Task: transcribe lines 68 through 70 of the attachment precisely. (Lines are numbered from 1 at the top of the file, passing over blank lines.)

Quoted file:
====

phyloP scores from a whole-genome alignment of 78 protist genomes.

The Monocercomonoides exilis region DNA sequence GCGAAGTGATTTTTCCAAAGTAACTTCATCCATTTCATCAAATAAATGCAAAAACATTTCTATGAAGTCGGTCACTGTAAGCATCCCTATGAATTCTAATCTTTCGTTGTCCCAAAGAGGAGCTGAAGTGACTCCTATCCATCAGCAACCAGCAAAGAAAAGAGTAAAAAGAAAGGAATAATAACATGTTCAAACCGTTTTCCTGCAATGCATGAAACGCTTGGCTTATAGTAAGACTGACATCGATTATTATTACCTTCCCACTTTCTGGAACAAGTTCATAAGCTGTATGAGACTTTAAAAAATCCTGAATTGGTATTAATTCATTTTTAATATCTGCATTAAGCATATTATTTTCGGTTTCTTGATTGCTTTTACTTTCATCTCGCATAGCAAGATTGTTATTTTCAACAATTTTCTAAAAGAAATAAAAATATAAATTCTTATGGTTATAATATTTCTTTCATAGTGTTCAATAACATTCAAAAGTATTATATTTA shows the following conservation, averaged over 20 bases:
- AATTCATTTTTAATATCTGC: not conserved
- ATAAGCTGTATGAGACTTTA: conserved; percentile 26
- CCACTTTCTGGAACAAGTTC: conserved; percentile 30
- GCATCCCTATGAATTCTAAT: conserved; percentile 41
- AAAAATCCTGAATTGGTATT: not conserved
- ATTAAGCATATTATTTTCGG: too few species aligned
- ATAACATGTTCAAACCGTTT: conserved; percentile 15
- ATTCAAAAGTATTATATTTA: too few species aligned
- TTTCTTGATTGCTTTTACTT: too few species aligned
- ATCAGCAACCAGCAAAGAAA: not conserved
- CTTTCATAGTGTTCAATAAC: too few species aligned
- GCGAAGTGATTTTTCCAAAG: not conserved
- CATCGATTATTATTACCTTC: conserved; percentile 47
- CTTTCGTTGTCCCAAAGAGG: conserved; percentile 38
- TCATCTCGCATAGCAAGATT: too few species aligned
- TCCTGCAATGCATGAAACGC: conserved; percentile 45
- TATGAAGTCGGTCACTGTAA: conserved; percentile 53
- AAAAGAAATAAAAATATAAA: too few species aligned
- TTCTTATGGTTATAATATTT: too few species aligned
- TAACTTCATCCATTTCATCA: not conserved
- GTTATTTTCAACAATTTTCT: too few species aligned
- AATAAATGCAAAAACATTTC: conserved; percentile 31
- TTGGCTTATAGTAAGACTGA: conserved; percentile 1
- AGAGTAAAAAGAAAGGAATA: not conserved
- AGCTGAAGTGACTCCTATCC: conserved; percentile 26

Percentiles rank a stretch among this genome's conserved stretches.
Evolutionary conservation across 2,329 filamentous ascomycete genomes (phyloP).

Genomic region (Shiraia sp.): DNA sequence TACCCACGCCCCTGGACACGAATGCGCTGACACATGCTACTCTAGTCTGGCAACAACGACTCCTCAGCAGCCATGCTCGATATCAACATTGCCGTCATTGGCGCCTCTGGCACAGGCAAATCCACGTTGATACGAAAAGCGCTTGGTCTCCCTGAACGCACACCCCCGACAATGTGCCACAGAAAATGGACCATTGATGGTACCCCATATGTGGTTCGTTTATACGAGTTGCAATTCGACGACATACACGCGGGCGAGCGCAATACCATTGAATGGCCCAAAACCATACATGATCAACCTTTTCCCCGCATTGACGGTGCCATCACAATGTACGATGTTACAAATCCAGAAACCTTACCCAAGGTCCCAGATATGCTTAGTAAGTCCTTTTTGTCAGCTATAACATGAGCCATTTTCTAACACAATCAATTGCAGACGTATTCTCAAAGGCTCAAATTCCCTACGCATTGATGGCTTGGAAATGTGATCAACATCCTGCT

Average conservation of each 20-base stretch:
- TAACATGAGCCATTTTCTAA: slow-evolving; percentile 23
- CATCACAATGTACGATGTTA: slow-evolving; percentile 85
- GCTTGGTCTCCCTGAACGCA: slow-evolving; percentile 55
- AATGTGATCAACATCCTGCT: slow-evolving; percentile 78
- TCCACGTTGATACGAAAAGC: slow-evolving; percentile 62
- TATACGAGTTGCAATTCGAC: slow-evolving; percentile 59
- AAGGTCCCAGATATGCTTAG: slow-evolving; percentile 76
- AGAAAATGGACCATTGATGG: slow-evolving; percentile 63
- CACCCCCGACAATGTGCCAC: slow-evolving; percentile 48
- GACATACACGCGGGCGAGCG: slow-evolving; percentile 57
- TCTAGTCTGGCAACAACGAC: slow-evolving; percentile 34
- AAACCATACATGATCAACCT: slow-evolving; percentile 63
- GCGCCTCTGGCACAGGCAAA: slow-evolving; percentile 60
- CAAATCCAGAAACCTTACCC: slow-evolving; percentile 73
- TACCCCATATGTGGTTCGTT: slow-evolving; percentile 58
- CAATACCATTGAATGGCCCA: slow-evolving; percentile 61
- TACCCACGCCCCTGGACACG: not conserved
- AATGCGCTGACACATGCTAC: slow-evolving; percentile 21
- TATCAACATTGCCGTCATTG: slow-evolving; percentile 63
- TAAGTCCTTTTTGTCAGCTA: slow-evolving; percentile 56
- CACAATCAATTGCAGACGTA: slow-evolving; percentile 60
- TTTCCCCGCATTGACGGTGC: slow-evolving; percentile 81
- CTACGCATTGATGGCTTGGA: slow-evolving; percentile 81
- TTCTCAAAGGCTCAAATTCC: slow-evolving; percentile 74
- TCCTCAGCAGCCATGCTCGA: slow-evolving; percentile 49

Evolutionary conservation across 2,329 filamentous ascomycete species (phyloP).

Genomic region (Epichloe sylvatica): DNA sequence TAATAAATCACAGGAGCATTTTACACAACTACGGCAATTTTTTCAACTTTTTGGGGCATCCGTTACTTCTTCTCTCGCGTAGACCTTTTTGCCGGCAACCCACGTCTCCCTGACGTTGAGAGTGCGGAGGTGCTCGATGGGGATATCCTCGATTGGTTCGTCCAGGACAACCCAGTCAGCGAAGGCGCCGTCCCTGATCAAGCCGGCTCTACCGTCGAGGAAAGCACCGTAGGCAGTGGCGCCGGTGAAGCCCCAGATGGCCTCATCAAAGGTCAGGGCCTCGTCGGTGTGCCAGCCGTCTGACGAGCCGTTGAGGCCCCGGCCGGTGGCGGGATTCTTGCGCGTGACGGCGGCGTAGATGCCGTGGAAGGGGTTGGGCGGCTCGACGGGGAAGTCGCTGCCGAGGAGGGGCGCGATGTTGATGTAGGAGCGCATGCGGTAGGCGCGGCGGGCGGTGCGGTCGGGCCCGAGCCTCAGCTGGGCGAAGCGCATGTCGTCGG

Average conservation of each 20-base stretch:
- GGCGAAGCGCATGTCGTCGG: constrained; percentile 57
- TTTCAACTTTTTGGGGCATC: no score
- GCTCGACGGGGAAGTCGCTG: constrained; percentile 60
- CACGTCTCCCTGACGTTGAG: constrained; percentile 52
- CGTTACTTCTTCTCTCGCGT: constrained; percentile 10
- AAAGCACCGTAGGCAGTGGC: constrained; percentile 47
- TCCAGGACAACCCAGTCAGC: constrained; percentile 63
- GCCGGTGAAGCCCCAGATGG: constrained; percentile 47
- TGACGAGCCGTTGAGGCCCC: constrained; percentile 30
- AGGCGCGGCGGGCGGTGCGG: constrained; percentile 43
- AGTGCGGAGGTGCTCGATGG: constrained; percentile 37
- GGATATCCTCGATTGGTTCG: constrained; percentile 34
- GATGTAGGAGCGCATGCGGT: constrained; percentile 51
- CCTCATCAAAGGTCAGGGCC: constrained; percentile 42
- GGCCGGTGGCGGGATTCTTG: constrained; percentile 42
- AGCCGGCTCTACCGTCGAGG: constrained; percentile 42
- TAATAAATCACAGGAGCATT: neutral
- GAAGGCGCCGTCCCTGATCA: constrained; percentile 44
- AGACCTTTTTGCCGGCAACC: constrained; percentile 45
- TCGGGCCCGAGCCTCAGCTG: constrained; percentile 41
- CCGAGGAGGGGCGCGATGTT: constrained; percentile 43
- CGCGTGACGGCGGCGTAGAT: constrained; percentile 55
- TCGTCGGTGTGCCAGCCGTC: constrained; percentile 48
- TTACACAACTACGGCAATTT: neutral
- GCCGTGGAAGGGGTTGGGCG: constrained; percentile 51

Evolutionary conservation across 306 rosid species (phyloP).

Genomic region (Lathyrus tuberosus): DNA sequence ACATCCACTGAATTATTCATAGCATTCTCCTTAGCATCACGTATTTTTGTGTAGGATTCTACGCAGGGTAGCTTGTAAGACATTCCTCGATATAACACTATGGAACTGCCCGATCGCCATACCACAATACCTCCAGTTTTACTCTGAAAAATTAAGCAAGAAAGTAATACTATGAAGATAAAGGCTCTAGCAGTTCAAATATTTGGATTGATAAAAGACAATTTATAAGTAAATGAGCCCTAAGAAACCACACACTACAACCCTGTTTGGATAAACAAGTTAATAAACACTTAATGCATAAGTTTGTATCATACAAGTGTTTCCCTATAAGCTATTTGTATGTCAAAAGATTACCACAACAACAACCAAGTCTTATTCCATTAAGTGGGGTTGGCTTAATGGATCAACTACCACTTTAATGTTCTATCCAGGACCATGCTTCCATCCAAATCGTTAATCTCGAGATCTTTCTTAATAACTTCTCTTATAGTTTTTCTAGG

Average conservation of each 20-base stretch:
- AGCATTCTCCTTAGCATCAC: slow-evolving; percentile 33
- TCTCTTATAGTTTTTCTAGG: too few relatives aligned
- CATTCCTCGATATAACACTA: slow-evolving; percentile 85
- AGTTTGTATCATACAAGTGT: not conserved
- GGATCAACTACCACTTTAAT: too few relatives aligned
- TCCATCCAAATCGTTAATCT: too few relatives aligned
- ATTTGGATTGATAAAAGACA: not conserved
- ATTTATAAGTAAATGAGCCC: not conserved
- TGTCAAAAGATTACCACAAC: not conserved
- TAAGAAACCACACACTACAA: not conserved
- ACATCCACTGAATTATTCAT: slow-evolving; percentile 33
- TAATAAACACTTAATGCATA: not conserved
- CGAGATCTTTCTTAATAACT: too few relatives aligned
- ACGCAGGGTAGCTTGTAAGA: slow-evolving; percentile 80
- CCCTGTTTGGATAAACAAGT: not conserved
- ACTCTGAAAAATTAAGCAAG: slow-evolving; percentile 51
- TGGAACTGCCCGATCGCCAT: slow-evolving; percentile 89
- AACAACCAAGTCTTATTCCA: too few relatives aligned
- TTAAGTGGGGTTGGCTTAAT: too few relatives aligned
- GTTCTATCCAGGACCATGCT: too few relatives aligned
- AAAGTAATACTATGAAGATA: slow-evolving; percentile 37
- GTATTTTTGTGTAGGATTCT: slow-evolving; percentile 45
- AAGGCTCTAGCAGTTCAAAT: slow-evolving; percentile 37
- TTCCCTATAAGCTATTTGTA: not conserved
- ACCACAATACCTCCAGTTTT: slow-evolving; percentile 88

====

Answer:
- TGACGAGCCGTTGAGGCCCC: constrained; percentile 30
- AGGCGCGGCGGGCGGTGCGG: constrained; percentile 43
- AGTGCGGAGGTGCTCGATGG: constrained; percentile 37